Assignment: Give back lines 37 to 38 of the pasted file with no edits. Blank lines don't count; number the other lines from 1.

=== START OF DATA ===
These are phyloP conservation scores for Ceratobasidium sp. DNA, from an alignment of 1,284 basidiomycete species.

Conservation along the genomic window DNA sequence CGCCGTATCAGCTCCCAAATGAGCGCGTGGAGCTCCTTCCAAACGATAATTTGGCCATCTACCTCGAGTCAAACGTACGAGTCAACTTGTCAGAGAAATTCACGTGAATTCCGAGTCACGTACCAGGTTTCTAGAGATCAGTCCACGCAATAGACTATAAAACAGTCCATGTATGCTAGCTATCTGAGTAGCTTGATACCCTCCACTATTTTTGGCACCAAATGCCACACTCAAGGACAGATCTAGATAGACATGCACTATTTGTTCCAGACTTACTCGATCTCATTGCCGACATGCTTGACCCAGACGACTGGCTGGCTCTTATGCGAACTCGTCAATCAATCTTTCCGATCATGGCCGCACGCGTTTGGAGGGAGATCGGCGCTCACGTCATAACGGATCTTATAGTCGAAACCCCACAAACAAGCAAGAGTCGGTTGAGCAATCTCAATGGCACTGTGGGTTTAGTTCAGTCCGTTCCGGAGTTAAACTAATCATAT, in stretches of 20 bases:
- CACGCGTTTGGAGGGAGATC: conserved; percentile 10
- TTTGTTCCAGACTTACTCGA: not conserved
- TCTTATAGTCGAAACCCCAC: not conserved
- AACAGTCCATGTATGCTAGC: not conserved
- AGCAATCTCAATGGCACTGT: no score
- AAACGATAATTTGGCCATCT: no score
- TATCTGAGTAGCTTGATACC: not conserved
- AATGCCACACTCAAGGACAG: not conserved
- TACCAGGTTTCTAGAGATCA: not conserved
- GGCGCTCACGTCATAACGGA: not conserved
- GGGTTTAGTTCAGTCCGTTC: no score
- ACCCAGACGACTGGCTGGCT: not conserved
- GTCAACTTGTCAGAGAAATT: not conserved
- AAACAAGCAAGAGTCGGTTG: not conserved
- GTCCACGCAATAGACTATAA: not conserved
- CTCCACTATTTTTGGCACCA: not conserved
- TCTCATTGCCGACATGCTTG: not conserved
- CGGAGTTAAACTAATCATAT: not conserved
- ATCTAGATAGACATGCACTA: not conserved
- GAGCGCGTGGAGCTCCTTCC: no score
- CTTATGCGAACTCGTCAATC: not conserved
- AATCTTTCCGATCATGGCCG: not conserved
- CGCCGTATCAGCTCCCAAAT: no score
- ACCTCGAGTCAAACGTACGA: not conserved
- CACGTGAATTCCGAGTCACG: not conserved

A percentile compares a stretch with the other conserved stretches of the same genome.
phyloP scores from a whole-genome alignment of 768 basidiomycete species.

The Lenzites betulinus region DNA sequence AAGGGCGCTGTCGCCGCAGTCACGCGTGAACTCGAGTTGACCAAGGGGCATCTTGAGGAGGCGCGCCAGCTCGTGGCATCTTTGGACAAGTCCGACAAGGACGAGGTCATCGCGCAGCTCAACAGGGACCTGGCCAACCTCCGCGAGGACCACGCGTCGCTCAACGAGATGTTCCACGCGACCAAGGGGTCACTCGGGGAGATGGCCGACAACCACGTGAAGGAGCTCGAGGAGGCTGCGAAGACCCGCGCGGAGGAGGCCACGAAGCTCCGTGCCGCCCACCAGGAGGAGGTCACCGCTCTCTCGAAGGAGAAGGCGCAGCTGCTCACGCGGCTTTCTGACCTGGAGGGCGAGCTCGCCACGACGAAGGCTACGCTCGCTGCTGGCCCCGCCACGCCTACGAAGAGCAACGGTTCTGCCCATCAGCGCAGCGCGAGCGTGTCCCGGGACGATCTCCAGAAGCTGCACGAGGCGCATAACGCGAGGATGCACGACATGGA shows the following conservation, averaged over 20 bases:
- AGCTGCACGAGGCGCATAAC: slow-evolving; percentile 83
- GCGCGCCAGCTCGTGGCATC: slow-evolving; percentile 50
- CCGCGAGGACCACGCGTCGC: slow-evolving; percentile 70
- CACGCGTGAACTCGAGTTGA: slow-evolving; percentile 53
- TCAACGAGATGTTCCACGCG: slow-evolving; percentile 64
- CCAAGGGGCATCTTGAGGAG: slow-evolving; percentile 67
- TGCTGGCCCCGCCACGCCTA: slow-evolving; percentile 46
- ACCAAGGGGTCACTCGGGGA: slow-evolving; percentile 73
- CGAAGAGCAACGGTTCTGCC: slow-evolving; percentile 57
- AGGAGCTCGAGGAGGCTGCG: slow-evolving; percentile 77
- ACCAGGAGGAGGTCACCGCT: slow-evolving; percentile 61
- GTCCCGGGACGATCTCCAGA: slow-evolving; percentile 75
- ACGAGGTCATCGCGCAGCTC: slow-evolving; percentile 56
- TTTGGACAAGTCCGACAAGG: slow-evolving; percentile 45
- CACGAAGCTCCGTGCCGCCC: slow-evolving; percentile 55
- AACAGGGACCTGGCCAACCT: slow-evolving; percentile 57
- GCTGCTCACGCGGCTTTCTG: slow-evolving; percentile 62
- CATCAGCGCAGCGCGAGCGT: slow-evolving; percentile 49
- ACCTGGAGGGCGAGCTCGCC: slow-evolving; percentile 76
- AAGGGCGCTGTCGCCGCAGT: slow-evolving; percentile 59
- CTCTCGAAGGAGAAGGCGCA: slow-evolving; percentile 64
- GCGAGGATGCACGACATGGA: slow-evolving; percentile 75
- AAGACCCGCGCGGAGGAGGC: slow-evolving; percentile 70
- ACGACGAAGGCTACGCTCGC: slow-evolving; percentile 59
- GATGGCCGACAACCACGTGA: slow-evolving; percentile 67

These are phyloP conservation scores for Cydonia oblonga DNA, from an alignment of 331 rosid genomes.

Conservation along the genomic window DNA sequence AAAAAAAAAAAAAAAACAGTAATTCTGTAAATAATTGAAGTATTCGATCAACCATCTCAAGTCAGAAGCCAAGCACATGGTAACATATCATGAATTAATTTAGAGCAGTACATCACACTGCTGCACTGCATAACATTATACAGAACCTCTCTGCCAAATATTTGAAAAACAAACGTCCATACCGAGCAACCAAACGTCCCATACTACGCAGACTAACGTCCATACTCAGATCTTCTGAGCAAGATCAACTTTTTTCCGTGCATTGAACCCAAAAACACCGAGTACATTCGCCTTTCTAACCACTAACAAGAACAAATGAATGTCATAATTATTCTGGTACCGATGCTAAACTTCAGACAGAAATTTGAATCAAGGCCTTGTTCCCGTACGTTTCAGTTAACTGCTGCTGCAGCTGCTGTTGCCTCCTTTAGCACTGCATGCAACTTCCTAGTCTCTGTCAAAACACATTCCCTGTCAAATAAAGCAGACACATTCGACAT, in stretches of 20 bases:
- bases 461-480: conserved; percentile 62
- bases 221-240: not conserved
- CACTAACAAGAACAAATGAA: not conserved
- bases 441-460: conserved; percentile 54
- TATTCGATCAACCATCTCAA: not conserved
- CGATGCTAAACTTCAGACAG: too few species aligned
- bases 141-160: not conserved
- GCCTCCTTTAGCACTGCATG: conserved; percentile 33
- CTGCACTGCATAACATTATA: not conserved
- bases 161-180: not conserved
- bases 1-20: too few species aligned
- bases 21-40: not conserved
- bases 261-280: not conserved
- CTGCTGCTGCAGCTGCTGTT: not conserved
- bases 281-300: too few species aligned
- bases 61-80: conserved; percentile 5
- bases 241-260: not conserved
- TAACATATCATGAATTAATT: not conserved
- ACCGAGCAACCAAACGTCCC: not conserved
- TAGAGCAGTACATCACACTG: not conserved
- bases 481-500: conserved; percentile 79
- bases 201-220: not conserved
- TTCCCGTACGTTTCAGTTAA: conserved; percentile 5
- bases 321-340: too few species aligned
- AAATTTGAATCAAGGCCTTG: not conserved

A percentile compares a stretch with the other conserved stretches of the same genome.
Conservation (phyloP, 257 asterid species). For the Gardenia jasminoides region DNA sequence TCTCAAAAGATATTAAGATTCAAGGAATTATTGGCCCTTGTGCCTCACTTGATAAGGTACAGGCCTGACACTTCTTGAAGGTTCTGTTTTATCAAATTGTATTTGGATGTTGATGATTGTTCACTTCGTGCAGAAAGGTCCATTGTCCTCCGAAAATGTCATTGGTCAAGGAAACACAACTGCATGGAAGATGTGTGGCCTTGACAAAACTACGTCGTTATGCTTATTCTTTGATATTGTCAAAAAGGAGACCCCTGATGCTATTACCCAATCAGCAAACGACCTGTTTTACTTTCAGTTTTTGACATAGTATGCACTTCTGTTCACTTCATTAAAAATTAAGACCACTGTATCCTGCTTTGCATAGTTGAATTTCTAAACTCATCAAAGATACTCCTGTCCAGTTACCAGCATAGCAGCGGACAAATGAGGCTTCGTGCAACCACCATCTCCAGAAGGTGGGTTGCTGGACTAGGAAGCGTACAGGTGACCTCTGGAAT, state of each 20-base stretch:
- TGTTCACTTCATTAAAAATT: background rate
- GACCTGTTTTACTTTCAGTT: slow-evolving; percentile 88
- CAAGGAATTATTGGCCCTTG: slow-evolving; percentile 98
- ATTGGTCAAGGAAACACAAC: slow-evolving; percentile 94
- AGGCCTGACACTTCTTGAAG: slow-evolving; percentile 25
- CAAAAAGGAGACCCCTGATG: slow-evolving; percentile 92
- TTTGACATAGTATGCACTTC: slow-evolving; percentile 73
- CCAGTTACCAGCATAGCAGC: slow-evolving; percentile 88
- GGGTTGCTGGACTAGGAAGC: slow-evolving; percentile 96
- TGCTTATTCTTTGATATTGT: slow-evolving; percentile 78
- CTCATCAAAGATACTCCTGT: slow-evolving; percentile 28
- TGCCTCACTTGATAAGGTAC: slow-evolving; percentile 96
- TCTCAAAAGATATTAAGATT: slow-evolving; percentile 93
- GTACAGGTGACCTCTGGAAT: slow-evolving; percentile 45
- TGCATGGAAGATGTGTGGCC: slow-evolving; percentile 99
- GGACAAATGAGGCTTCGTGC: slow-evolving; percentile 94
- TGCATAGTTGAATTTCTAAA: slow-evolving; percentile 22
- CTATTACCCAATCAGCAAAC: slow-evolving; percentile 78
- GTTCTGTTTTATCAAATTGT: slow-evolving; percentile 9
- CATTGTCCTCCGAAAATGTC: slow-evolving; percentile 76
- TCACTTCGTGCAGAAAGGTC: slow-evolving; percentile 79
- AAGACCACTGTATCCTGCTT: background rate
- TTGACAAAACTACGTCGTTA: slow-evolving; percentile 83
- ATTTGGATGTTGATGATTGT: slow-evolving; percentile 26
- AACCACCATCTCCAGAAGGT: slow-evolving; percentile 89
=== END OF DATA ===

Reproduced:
- TGCTGGCCCCGCCACGCCTA: slow-evolving; percentile 46
- ACCAAGGGGTCACTCGGGGA: slow-evolving; percentile 73